Music

As Aleppo evacuates the battle for Syria has become a source of sad musical inspiration

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Forces loyal to Syria's President Bashar al-Assad sit on a tank as a convoy of buses and other vehicles try to evacuate

Forces loyal to Syria's President Bashar al-Assad sit on a tank as a convoy of buses and other vehicles bringing people out of eastern Aleppo turns back in the direction of the besieged rebel enclave, December 16, 2016.

Credit:

Omar Sanadiki/Reuters

The battle for Aleppo seems all but decided, but Syria's long and bloody civil war marches forward.

As the city burns, tens of thousands of civilians and those opposed to the military are being evacuated as government forces retake Aleppo. Though this nation has been held hostage by civil war, the attention span of the West has ebbed and flowed according to political priorities of the moment.

Many in the United States and Europe watched the crisis with delusions of democracy when anti-regime protests bubbled up in the southern city of Deraa in March 2011. Nearly six years later, those that once were paying attention seem to have lost interest. Any inclination that opposition forces might successfully topple the government of President Bashar al-Assad have been foregone.

Basel Marshall feels that acutely. This 24-year-old fled what has since become the ISIS stronghold city of Raqqa, and now lives in Bergheim, Germany. Marshall is a rapper and his lyrics tell the story of the struggle to survive.

As this war goes on, he's feeling more and more hopeless, like no one in the world is hearing his call for help.

“The Syrian war started in 2011 and now we're almost at 2017,” he says. “After all these years I don’t think [anything] will change, because it’s only getting worse. Believe me, it's only getting worse.”

According to the United Nations Office for the Coordination of Humanitarian Affairs, 13.5 million people are in need in Syria, and more than a quarter of a million people have been killed since the conflict began. In viewing the destruction, Marshall believes the outside world does not value Syrian lives.

“As you can see, Paris or Charlie Hebdo or Brussels, things happened [there], and the whole world got crazy about it,” he says. “I mean why? We're not humans? It's only because we're Syrians it's OK that we die? But for those people, no, we have to support them and we have to pray for Paris? We do, yeah, I was sad — I was very sad about what happened. But we're also humans and we also deserve some support.”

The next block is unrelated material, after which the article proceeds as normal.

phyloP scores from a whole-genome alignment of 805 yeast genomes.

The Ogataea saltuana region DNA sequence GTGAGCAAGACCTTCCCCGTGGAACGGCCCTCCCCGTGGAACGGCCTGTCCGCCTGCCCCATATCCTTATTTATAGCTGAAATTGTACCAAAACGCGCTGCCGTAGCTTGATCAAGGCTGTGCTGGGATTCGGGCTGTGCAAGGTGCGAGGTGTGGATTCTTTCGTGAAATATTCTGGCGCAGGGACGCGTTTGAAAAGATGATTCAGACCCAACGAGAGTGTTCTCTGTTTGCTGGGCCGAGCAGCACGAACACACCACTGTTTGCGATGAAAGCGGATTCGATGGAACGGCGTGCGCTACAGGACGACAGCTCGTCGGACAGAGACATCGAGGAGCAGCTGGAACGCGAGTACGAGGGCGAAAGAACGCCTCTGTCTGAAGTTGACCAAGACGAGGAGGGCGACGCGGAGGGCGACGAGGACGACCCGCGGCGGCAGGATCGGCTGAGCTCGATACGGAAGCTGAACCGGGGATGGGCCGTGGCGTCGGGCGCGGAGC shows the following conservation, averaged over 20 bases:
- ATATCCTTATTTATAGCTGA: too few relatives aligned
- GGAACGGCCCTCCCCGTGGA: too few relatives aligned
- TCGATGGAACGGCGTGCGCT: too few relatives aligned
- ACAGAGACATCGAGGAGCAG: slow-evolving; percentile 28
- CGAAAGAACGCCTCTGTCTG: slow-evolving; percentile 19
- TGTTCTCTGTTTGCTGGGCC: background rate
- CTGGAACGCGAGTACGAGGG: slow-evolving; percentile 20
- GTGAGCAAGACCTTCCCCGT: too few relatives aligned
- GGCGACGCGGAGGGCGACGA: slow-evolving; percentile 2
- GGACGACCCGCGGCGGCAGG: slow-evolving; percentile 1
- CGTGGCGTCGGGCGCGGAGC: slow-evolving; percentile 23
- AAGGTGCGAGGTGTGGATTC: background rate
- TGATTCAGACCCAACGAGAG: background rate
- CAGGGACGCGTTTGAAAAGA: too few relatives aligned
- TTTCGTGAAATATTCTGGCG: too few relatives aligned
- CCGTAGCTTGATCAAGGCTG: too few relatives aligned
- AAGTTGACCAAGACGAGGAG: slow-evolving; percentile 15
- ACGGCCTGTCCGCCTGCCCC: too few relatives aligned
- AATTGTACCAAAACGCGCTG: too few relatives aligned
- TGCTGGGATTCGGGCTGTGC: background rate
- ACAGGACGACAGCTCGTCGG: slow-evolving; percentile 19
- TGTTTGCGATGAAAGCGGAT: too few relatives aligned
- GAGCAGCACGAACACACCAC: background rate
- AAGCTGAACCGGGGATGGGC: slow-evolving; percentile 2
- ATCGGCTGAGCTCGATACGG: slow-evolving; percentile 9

He continues: “It makes me feel like the world is looking at us like we're second quality humans. I have this anger against anyone who could help and didn't do anything, and it's against anyone who was part of this. Anyone who accepted this killing. Anyone who gave the greenlight to Bashar al-Assad to kill those people.”

It’s time for humanity to step up for the people of Syria, Marshall argues.

“We’re also human,” he says. “We also have families. We also have feelings. We also get afraid when our houses get bombed. We also get afraid when we see our neighbors in another city get choked to death by chemical weapons.”

Marshall says he isn’t asking the world to come and fight in Syria, but for the international community to care.

“What I'm asking, and many Syrians are asking to all the civilians, American civilians or American politicians, have a little bit of humanity, because we didn't see anything of that humanity they're claiming they have,” says Marshall. “We just want them to take actions. Don't lose this chance, because believe me, if the regime got control in Syria, it's going to be very bad for the whole Middle East. ... It's going to be very bad for many other countries. We want from people just support us. Send help to Aleppo, do some demonstrations in America against this regime, do anything.”

Marshall believes that President-elect Donald Trump is “useless” and says the incoming commander-in-chief will do nothing to help Syrians. However, he is still appealing to American civilians.

“Do demonstrations, go out into the streets, ask politicians to do something to help Syrian people,” he says. “We don't want to die … We want to carry on in our lives.”

Check out Marshall's song about the conflict below.

This story first aired as an interview on PRI's The Takeaway, a public radio program that invites you to be part of the American conversation.

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